One of the design decisions of Fisher is to rely on an in-memory queue to store all the jobs waiting to be processed. While this allows Fisher to be faster (and avoids the need to configure an external database), having no persistency means if the Fisher process is restarted all the jobs in the queue will be lost.
Fisher needs to be restarted from time to time though, mainly if you need to add new scripts or the configuration has to be changed. In order to avoid losing the queue in those cases, Fisher has support for reloading the scripts list and its configuration at runtime, without restarting the process.
Reloading with signals
In order to reload Fisher, you need to send a
SIGUSR1 to the main Fisher
process: if you don't use any process manager on your machine, a simple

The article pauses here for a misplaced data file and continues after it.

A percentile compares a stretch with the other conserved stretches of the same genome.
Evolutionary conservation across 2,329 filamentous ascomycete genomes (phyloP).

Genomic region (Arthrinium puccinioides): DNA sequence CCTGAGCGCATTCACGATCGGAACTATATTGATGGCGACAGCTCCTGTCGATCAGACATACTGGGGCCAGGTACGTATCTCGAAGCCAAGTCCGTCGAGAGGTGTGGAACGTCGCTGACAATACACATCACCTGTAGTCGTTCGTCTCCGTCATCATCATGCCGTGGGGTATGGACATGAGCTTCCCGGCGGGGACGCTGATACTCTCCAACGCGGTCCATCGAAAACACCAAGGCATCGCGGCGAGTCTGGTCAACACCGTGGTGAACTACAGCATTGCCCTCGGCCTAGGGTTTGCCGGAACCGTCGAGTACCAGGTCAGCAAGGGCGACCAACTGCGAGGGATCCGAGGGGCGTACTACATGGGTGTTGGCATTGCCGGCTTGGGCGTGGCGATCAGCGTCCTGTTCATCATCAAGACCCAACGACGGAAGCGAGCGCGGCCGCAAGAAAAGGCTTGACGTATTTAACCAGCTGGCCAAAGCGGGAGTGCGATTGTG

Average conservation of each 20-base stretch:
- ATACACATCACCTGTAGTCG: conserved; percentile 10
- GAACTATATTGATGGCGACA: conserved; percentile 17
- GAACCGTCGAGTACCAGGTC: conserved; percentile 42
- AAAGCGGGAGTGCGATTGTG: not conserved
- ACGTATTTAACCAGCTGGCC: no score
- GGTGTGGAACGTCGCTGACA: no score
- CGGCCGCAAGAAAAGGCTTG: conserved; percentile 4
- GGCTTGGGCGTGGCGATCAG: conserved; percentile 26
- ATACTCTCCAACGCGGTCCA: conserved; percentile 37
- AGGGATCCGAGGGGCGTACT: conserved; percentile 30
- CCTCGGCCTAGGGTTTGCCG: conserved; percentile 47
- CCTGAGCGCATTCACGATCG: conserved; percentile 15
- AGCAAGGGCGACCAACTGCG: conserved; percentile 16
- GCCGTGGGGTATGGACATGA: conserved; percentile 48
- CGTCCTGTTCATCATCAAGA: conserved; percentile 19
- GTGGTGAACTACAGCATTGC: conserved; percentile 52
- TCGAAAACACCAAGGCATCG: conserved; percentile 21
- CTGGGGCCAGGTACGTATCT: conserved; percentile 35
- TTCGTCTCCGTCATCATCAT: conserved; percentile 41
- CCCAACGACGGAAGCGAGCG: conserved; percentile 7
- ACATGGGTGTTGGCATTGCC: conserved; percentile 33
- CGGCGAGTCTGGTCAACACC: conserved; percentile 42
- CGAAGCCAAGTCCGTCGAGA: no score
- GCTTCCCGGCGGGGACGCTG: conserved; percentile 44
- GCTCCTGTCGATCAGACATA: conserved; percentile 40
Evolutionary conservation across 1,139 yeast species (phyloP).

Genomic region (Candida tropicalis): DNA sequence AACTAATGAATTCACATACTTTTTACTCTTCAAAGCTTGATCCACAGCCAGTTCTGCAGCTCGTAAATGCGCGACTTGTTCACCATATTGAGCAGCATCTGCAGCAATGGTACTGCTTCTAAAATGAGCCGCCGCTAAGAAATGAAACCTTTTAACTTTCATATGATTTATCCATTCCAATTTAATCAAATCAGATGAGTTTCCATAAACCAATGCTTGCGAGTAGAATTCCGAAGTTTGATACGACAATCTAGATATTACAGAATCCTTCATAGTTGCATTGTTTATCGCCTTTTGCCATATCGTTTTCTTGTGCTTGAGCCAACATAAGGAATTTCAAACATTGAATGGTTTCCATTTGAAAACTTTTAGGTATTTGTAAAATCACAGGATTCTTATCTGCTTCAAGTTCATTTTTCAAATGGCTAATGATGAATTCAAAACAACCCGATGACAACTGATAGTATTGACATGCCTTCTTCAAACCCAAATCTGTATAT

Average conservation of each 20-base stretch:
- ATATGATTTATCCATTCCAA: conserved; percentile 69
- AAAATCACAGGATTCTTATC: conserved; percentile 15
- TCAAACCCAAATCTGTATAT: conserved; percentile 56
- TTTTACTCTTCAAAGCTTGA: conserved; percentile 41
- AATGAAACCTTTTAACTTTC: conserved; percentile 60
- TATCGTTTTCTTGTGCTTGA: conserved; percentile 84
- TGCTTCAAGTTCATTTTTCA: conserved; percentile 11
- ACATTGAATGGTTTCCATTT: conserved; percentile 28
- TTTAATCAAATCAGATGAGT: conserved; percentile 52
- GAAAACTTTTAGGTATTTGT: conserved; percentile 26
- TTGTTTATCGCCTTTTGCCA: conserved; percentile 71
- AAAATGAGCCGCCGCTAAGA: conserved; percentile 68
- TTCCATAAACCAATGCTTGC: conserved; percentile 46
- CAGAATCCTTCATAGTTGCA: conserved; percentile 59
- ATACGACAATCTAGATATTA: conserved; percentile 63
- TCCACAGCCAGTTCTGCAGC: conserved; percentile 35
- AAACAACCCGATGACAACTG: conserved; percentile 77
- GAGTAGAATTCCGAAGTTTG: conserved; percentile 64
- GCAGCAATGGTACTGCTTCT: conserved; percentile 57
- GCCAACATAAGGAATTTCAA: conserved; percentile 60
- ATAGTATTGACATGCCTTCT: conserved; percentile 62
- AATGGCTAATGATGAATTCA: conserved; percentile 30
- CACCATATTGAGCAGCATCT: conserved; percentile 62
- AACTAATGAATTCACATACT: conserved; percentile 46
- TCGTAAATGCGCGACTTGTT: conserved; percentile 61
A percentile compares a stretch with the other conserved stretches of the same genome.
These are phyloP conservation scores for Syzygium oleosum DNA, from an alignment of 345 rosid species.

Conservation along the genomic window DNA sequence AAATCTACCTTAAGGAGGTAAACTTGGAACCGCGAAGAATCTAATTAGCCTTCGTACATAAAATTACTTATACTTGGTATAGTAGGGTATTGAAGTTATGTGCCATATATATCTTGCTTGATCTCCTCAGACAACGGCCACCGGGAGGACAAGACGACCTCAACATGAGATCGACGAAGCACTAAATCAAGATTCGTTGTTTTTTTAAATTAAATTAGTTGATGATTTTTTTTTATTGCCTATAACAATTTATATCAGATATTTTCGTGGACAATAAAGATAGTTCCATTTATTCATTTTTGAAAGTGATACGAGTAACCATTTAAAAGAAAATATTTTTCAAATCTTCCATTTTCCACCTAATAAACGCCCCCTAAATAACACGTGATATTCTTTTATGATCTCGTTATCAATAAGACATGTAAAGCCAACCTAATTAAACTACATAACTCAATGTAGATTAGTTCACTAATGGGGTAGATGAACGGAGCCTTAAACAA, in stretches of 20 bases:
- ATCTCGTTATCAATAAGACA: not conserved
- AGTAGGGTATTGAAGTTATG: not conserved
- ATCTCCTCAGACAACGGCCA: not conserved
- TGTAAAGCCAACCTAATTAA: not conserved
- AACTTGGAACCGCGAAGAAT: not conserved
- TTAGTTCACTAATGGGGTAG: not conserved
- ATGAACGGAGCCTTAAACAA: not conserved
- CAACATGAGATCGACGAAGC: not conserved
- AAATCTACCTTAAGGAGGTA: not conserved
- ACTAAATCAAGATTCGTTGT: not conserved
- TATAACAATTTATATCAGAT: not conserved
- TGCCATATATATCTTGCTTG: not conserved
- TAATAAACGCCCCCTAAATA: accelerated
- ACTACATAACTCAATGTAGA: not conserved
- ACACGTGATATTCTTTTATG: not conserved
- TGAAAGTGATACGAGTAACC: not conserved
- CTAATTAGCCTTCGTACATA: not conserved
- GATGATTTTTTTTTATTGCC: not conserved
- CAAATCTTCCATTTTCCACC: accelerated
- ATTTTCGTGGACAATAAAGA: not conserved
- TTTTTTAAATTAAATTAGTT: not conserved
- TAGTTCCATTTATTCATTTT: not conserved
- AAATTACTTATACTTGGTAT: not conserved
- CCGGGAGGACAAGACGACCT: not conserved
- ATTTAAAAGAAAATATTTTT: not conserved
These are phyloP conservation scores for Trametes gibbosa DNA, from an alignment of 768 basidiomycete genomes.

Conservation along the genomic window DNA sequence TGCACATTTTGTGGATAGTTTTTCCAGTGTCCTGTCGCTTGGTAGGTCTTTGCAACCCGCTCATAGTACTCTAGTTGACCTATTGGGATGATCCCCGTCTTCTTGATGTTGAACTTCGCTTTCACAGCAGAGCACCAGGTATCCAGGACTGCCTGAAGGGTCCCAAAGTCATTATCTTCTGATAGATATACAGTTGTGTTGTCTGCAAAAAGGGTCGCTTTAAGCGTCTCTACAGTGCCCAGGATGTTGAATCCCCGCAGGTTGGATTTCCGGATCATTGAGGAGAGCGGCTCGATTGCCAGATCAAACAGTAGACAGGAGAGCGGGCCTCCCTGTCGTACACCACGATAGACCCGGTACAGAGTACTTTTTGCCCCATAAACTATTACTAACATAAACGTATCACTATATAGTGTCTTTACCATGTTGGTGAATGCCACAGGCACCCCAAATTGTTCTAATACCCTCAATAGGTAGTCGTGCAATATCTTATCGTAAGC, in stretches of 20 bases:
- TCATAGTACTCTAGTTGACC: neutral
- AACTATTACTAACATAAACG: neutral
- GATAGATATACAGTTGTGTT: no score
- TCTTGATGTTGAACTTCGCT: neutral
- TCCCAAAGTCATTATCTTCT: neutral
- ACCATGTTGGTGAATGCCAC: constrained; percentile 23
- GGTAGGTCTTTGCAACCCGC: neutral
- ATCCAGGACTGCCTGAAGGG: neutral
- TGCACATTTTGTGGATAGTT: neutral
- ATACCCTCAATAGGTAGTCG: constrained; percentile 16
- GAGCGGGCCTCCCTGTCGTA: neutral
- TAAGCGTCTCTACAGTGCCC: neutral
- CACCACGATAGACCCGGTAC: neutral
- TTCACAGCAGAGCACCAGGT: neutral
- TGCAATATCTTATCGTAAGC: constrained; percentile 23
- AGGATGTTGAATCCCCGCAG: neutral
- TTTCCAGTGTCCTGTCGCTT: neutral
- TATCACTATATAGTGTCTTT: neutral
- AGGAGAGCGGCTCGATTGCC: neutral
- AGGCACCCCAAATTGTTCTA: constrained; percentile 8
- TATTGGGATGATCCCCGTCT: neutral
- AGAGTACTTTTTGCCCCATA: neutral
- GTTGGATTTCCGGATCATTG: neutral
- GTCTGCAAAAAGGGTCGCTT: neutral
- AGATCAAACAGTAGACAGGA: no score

killall should do the trick:
$ killall -USR1 fisher
This command will reload all the Fisher instances the current user has the
rights to send signals to: if you have multiple instances running it might be
best to get the right PID and send the signal only to that one (with the
What happens when you reload a Fisher instance
When you tell a Fisher instance to reload, multiple things happens to ensure everything is reloaded properly. Here is a list of all the steps. Please note there are no guarantees this list will be accurate in past or future releases.
First of all, the Fisher instance is locked, to prevent errors with new jobs coming in while updating the configuration: this means no new queued jobs will be processed, and the webhook endpoint will reply with 503 Unavailable.
Then, if any setting in the
[http]configuration section is changed, the entire internal HTTP server is restarted.
Then, if any of the other configuration entries is changed, their value is updated.
Then, all the scripts will be reloaded from disk.
Finally, the Fisher instance is unlocked, even if the reload fails.